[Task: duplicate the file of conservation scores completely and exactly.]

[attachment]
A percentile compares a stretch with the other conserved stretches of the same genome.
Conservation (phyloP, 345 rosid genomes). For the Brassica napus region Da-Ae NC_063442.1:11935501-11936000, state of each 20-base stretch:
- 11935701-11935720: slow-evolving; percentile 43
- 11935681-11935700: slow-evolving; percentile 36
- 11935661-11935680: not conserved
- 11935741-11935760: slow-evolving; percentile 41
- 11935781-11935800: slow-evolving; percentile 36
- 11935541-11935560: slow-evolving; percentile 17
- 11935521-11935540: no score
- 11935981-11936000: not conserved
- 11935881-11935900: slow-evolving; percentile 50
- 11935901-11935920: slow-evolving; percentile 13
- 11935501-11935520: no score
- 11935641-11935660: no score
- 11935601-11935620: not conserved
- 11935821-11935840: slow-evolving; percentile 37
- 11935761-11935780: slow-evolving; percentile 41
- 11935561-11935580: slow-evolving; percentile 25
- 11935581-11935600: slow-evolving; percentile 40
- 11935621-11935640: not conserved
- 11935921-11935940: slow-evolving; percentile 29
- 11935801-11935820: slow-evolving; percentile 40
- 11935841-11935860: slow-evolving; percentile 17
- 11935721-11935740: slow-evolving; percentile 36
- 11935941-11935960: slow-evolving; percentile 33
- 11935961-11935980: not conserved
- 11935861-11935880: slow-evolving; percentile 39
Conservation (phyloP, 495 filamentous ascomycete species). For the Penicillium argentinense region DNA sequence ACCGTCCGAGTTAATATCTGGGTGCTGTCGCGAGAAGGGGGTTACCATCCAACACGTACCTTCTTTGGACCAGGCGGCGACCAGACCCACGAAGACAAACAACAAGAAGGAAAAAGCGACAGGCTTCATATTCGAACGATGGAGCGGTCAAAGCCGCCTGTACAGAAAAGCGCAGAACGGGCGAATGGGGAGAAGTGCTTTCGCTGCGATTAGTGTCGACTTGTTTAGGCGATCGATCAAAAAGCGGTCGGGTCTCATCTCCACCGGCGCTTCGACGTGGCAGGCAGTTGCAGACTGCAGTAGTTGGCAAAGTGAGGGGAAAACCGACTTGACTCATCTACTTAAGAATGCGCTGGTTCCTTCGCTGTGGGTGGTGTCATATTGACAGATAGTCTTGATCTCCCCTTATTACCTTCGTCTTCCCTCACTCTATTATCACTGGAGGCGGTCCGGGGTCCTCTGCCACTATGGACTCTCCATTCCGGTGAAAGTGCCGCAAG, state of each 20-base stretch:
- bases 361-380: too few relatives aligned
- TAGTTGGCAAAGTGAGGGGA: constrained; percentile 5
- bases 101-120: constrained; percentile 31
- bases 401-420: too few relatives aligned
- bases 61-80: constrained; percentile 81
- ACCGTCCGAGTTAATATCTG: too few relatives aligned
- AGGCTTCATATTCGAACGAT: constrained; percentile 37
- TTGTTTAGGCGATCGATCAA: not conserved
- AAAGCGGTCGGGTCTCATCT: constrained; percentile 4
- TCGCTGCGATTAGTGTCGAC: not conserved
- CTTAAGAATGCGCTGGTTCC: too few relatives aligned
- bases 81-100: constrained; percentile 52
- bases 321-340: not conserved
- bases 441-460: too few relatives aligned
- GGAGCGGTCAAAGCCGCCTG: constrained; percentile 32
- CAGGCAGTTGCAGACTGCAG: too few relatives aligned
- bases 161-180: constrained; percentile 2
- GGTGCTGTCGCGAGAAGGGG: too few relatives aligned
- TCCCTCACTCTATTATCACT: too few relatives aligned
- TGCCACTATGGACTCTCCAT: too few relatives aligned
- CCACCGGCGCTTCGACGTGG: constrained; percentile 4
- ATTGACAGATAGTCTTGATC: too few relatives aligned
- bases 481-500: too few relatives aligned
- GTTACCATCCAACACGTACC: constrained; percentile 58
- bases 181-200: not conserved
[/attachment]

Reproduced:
A percentile compares a stretch with the other conserved stretches of the same genome.
Conservation (phyloP, 345 rosid genomes). For the Brassica napus region Da-Ae NC_063442.1:11935501-11936000, state of each 20-base stretch:
- 11935701-11935720: slow-evolving; percentile 43
- 11935681-11935700: slow-evolving; percentile 36
- 11935661-11935680: not conserved
- 11935741-11935760: slow-evolving; percentile 41
- 11935781-11935800: slow-evolving; percentile 36
- 11935541-11935560: slow-evolving; percentile 17
- 11935521-11935540: no score
- 11935981-11936000: not conserved
- 11935881-11935900: slow-evolving; percentile 50
- 11935901-11935920: slow-evolving; percentile 13
- 11935501-11935520: no score
- 11935641-11935660: no score
- 11935601-11935620: not conserved
- 11935821-11935840: slow-evolving; percentile 37
- 11935761-11935780: slow-evolving; percentile 41
- 11935561-11935580: slow-evolving; percentile 25
- 11935581-11935600: slow-evolving; percentile 40
- 11935621-11935640: not conserved
- 11935921-11935940: slow-evolving; percentile 29
- 11935801-11935820: slow-evolving; percentile 40
- 11935841-11935860: slow-evolving; percentile 17
- 11935721-11935740: slow-evolving; percentile 36
- 11935941-11935960: slow-evolving; percentile 33
- 11935961-11935980: not conserved
- 11935861-11935880: slow-evolving; percentile 39
Conservation (phyloP, 495 filamentous ascomycete species). For the Penicillium argentinense region DNA sequence ACCGTCCGAGTTAATATCTGGGTGCTGTCGCGAGAAGGGGGTTACCATCCAACACGTACCTTCTTTGGACCAGGCGGCGACCAGACCCACGAAGACAAACAACAAGAAGGAAAAAGCGACAGGCTTCATATTCGAACGATGGAGCGGTCAAAGCCGCCTGTACAGAAAAGCGCAGAACGGGCGAATGGGGAGAAGTGCTTTCGCTGCGATTAGTGTCGACTTGTTTAGGCGATCGATCAAAAAGCGGTCGGGTCTCATCTCCACCGGCGCTTCGACGTGGCAGGCAGTTGCAGACTGCAGTAGTTGGCAAAGTGAGGGGAAAACCGACTTGACTCATCTACTTAAGAATGCGCTGGTTCCTTCGCTGTGGGTGGTGTCATATTGACAGATAGTCTTGATCTCCCCTTATTACCTTCGTCTTCCCTCACTCTATTATCACTGGAGGCGGTCCGGGGTCCTCTGCCACTATGGACTCTCCATTCCGGTGAAAGTGCCGCAAG, state of each 20-base stretch:
- bases 361-380: too few relatives aligned
- TAGTTGGCAAAGTGAGGGGA: constrained; percentile 5
- bases 101-120: constrained; percentile 31
- bases 401-420: too few relatives aligned
- bases 61-80: constrained; percentile 81
- ACCGTCCGAGTTAATATCTG: too few relatives aligned
- AGGCTTCATATTCGAACGAT: constrained; percentile 37
- TTGTTTAGGCGATCGATCAA: not conserved
- AAAGCGGTCGGGTCTCATCT: constrained; percentile 4
- TCGCTGCGATTAGTGTCGAC: not conserved
- CTTAAGAATGCGCTGGTTCC: too few relatives aligned
- bases 81-100: constrained; percentile 52
- bases 321-340: not conserved
- bases 441-460: too few relatives aligned
- GGAGCGGTCAAAGCCGCCTG: constrained; percentile 32
- CAGGCAGTTGCAGACTGCAG: too few relatives aligned
- bases 161-180: constrained; percentile 2
- GGTGCTGTCGCGAGAAGGGG: too few relatives aligned
- TCCCTCACTCTATTATCACT: too few relatives aligned
- TGCCACTATGGACTCTCCAT: too few relatives aligned
- CCACCGGCGCTTCGACGTGG: constrained; percentile 4
- ATTGACAGATAGTCTTGATC: too few relatives aligned
- bases 481-500: too few relatives aligned
- GTTACCATCCAACACGTACC: constrained; percentile 58
- bases 181-200: not conserved